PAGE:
—James E. Overland, National Oceanic and Atmospheric Administration/Pacific Marine Environmental Laboratory, Seattle, Wash.
Citation for Michael Wysession
Michael Wysession is one of the world’s leading geoscience educators. Most notably, he chaired the writing of national standards requiring, for the first time, that high school and middle school students complete a year of modern, quantitative, data-based Earth and space science.
Wysession is an excellent researcher, who has made and continues to make important contributions using seismology to study deep Earth structure. He has done even more as an educator, showing that it is not “those who can’t, teach” but “those who understand, teach.” Rather than avoid or dumb down complicated concepts, he thoughtfully and clearly explains them.
His interest was already apparent in grad school. While doing a fine thesis, he asked to coauthor the seismology text I was writing. I declined, feeling that he should focus on research until getting tenure. After he had gained tenure, we agreed that the book was largely completed, so he should get 10% of the royalties. Because many figures in texts are schematic, a key goal was to ensure that ray paths and travel times were computed to be correct. Michael produced superb figures explaining the complicated paths and travel times for core phases and clearly discussed their use. He also produced the beautiful cover comparing ray paths and wave fronts in the Earth, which explains their relation, which baffles most students. Michael put much of the book online (a new concept in 2002!) via a widely used website. When all was done, we agreed that Michael deserved 30% of the royalties since he did three times more than expected!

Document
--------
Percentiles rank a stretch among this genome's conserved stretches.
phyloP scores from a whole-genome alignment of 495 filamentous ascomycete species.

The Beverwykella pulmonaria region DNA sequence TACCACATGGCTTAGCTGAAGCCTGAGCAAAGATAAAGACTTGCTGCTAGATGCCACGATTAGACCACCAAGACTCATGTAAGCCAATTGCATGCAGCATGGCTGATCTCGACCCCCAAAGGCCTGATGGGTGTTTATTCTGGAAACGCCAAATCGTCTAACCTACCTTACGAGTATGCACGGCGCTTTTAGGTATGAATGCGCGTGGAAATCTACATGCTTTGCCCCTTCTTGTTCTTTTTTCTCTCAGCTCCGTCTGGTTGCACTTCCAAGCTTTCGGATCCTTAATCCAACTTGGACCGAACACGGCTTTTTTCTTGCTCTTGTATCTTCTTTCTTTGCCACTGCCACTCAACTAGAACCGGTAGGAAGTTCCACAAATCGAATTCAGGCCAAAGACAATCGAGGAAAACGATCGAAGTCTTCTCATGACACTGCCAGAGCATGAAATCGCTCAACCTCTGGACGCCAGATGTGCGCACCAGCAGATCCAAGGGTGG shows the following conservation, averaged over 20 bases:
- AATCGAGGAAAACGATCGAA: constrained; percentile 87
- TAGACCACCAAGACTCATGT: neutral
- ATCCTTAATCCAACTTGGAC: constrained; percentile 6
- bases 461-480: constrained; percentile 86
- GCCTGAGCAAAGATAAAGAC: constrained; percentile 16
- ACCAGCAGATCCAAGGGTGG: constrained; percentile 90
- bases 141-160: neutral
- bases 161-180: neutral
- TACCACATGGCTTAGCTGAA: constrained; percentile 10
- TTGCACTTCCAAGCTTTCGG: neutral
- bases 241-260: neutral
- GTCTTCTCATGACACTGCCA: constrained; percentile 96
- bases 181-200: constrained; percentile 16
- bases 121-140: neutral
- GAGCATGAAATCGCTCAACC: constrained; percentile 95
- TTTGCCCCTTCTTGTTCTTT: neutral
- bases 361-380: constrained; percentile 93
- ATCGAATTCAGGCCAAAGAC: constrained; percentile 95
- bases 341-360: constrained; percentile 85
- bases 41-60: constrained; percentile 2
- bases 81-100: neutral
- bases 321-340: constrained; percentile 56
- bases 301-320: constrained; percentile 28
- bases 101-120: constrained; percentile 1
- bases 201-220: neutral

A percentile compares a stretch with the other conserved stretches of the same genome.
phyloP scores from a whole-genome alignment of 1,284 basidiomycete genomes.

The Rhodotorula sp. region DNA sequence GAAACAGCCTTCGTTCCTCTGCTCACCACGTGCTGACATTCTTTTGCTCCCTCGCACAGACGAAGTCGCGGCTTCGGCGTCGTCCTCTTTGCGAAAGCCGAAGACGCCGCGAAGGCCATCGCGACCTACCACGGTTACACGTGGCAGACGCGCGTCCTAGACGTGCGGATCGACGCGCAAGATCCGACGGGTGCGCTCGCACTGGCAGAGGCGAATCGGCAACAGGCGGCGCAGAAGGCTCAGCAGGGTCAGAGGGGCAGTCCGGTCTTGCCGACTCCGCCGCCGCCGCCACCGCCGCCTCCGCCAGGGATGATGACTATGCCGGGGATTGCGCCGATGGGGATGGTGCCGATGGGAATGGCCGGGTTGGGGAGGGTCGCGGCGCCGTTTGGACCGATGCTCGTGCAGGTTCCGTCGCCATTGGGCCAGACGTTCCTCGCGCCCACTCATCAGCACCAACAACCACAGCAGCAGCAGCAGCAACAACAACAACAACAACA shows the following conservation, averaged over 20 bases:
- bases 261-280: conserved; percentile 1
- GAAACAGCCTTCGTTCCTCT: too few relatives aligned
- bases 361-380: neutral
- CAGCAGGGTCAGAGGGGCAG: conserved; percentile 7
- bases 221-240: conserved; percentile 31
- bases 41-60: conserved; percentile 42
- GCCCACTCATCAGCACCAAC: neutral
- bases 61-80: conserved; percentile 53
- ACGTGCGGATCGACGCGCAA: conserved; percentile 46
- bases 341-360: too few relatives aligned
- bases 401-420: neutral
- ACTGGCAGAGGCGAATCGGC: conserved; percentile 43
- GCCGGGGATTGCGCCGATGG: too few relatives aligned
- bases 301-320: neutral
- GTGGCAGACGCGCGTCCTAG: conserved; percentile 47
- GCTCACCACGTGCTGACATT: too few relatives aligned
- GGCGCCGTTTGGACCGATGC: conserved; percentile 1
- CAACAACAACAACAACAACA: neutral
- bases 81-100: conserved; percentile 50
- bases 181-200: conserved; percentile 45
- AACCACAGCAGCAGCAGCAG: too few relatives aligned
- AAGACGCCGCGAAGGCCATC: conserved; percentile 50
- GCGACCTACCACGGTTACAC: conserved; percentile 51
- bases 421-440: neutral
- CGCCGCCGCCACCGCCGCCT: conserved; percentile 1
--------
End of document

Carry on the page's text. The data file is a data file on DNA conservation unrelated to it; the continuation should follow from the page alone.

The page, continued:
Wysession made an equal contribution by developing sophisticated animations showing how seismic waves propagate; which give enormously more insight than the ray paths alone. When he presented these at an AGU Fall Meeting as a video, the poster session was crowded with students and senior scientists, who watched the animations repeatedly, gaining new insights into topics such as core-diffracted waves. Michael enthusiastically disseminated the animations on video and on the Web. They are now such a fixture of classes ranging from introductory to advanced worldwide that I cannot imagine teaching seismology without them.